Al Gore Attributes Obama’s Debate Loss To Denver Climate
Originally published by Communities @ Washington Times, Written by Bob Siegel
SAN DIEGO, October 4, 2012 — The mainstream media has been throwing a hissy fit over Romney’s obvious Wednesday night victory. Television news commentaries are many and varied but they can be more or less synthesized like this:
“Sure, Romney had a good night, but that was all because of style. It had nothing to do with his points. And Obama was off his game. You see, Obama is such a nice guy, he would never think of attacking an opponent. He was also ahead in the polls so he felt the best thing was to simply be calm and not rock the boat. Obama still looked very presidential while allowing Romney to treat him like a punching bag. Well… Just wait for the next debate. Obama will be ready. No more Mr. Nice guy.”
But leave it to climate expert Al Gore to offer a better explanation; the climate.
“I’m going to say something controversial here…Obama arrived in Denver at 2 p.m. today – just a few hours before the debate started. Romney did his debate prep in Denver. When you go to 5,000 feet, and you only have a few hours to adjust – I don’t know…” (Current TV Post debate interview, October 3, 2012).
Good idea, Al. Why didn’t the rest of us think of this? Since altitude contributes to the over all feel of climate, we can make a case that Obama experienced climate change.
On the other hand, Gore might be on to something profound and symbolic. A kind of climate did seem to be a contributing factor last night. By losing control of the discussion, moderator, Jim Lehrer created a new climate where our two candidates had far more chance to confront each other directly. In other words, by accident, America witnessed something much closer to a real debate.
Generally, the liberal media moderators set the tone of the evening by subtly sneaking their own views into the questions like a Trojan horse.
Lehrer tried. He threw softballs to Obama such as:
“No, about the idea that in order to reduce the deficit there has to be revenue in addition to cuts.”
“But, Mr. President, you’re saying in order to get the job done, it’s got to be balanced.”
It didn’t work. The debate raged on between a very comfortable, energetic Romney and a surprised looking president. Poor Obama never knew what hit him. Had he been able to select a lifeline by phoning a friend or polling the audience, he might have tried. He came close by reminding Lehrer that he “may want to move on to another topic.”
But Lehrer’s loss of control did not prevent Obama from having ample time to defend his four year record. Unfortunately, confronted by his opponent for the very first time, Obama’s sound bites and sanctimonious platitudes about “the rich needing to pay their fair share” were no match for an honest challenge. America saw the real Mitt Romney, not the greedy, out of touch monster floated by Obama campaign commercials. The Romney who showed up last night was a successful businessman who actually understands economics, a man sympathetic to the poor and middle class, but caring enough about them to explain why Obamanomics simply doesn’t work. It was like hearing an announcement that the emperor isn’t wearing any clothes.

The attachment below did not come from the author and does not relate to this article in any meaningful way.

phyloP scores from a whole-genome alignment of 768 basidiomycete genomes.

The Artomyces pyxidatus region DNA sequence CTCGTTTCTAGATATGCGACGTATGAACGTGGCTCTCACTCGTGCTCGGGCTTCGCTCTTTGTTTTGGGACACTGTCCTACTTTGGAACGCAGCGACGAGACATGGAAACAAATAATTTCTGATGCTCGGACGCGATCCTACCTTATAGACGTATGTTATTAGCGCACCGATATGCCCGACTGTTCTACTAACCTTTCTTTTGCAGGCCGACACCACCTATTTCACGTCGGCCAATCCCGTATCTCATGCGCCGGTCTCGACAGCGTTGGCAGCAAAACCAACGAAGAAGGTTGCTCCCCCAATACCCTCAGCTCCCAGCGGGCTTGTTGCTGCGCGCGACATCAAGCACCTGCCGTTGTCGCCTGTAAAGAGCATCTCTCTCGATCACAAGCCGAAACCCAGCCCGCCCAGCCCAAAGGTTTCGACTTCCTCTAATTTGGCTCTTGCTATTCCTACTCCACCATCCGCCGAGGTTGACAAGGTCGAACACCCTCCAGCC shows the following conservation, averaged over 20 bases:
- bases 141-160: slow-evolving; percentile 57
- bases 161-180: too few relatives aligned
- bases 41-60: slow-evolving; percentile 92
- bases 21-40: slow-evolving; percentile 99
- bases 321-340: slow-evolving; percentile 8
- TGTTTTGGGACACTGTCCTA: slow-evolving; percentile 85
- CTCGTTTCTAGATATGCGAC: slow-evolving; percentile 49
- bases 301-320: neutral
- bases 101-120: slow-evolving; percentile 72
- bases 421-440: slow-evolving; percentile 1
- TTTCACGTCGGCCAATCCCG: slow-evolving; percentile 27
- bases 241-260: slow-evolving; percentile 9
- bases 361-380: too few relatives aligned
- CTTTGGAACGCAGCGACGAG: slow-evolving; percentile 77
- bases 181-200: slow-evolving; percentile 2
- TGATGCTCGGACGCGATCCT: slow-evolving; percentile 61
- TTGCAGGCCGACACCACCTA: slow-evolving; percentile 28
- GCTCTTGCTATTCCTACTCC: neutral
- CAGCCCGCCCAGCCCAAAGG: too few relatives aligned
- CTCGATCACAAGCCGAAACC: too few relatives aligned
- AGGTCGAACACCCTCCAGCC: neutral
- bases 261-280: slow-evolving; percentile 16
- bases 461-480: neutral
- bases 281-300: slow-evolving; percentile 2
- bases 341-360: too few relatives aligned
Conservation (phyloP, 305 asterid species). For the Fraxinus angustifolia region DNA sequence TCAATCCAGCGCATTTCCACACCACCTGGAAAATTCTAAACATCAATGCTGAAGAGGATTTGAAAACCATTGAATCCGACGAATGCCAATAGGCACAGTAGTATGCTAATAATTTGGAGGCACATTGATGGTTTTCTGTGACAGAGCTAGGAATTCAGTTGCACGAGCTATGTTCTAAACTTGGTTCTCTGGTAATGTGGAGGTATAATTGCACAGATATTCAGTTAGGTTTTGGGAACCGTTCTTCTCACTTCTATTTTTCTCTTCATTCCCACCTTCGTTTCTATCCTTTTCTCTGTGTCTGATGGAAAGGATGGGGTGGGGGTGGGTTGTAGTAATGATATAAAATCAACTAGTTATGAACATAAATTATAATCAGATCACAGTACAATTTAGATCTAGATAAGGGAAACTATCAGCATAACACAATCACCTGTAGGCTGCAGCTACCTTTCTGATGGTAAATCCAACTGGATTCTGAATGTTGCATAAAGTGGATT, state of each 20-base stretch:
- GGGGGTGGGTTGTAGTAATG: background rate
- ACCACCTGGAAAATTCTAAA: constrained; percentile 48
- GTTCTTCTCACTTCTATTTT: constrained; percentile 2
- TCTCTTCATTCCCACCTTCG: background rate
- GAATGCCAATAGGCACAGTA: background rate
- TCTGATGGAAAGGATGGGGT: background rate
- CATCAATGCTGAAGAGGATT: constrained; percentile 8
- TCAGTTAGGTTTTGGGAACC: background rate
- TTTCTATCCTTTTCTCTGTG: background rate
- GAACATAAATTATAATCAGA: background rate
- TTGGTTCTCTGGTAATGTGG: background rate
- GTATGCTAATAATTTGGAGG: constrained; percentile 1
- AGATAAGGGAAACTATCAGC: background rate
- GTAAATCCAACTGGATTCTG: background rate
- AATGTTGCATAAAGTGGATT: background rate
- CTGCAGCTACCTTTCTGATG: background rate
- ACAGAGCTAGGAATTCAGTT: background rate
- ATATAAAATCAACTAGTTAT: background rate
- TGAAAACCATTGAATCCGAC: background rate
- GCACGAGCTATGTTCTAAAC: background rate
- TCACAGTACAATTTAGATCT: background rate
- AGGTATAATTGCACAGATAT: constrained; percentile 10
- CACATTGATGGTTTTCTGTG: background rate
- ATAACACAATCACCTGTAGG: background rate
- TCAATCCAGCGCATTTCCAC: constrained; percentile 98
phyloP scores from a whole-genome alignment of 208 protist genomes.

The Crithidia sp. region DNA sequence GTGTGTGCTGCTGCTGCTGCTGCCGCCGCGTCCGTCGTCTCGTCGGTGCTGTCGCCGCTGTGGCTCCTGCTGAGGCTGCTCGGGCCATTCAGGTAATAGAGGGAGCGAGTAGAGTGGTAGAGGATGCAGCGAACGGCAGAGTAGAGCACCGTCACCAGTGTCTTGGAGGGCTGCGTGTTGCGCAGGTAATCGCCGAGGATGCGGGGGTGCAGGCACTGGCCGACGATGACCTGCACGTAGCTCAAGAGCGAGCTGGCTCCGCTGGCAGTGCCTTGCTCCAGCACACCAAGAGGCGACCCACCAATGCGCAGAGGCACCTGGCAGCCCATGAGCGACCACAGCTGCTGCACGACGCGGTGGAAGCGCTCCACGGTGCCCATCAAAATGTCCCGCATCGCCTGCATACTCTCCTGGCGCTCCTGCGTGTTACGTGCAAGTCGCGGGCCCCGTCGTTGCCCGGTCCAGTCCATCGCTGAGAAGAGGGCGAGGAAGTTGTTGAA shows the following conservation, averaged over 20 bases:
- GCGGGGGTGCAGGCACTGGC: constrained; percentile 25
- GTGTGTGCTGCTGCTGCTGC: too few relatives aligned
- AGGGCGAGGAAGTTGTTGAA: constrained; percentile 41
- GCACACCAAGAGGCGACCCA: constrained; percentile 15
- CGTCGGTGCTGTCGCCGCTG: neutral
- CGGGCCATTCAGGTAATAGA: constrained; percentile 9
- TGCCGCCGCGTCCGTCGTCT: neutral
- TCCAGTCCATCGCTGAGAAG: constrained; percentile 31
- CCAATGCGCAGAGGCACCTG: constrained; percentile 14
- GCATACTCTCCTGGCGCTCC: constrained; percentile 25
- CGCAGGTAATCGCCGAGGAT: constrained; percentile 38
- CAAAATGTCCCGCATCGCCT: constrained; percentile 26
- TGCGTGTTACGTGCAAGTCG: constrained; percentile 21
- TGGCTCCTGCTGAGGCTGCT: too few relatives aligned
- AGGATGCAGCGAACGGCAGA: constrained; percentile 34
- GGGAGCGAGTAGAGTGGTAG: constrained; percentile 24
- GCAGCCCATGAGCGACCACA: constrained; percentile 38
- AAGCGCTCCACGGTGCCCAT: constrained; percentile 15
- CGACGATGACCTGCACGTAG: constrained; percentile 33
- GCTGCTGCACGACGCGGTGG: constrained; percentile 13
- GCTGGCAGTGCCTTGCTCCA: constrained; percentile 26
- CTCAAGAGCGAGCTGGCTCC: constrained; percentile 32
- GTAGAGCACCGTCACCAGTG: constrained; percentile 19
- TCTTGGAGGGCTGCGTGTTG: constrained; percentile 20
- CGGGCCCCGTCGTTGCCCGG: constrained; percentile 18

The Obama campaign will make very sure this doesn’t happen again. If they thought they could get away with it, they’d probably cancel the next two debates, explaining that “the American people aren’t interested in arguments, only the issues.” That won’t work. It would look like Obama was throwing in the towel. Instead, they’ll see to it that the next debate stays under the protective wing of an “objective” moderator.
We already know that one of the debates will be full of “town hall questions.” But the moderator will select which questions to use. Count on questions about Romney’s 47 percent statement and Bain Capital. Don’t expect to hear about recently surfaced Obama videos regarding wealth redistribution or racism during Hurricane Katrina aftermath. The past will also be off limits. Rev. Wright will not be mentioned. Neither will Bill Ayers.
Then again, the moderator might make an exception and allow a question about young Romney allegedly bullying a gay kid. We’ll also hear questions about Republicans being on a “war against women” because they show too little sympathy for female law school students who can’t afford contraceptives. The real persecution of women in countless Muslim countries will not be brought up. Their plight is not a politically correct problem
And so, our friend Al Gore came close. There was climate change on Wednesday. But with a little careful nurture on the part of the mainstream media, the environment can still be saved. The next debate is likely to bring back the kind of “debate” climate we have all grown to know and love.
Bob Siegel is a weekend radio talk show host on KCBQ and columnist. Details of his show can be found at www.bobsiegel.net.
NOTE FROM AUTHOR: In case any reader wanted to offer a lecture on the difference between altitude and climate, I already addressed such a question from a WTC reader. The comment and my response are offered below:
From Catpoe: “How is it you mixed up climate with altitude? One has nothing to do with the other. ”
RESPONSE: “I explained that in my article which was obviously using the situation for satire. Altitude is a factor that contributes to climate.”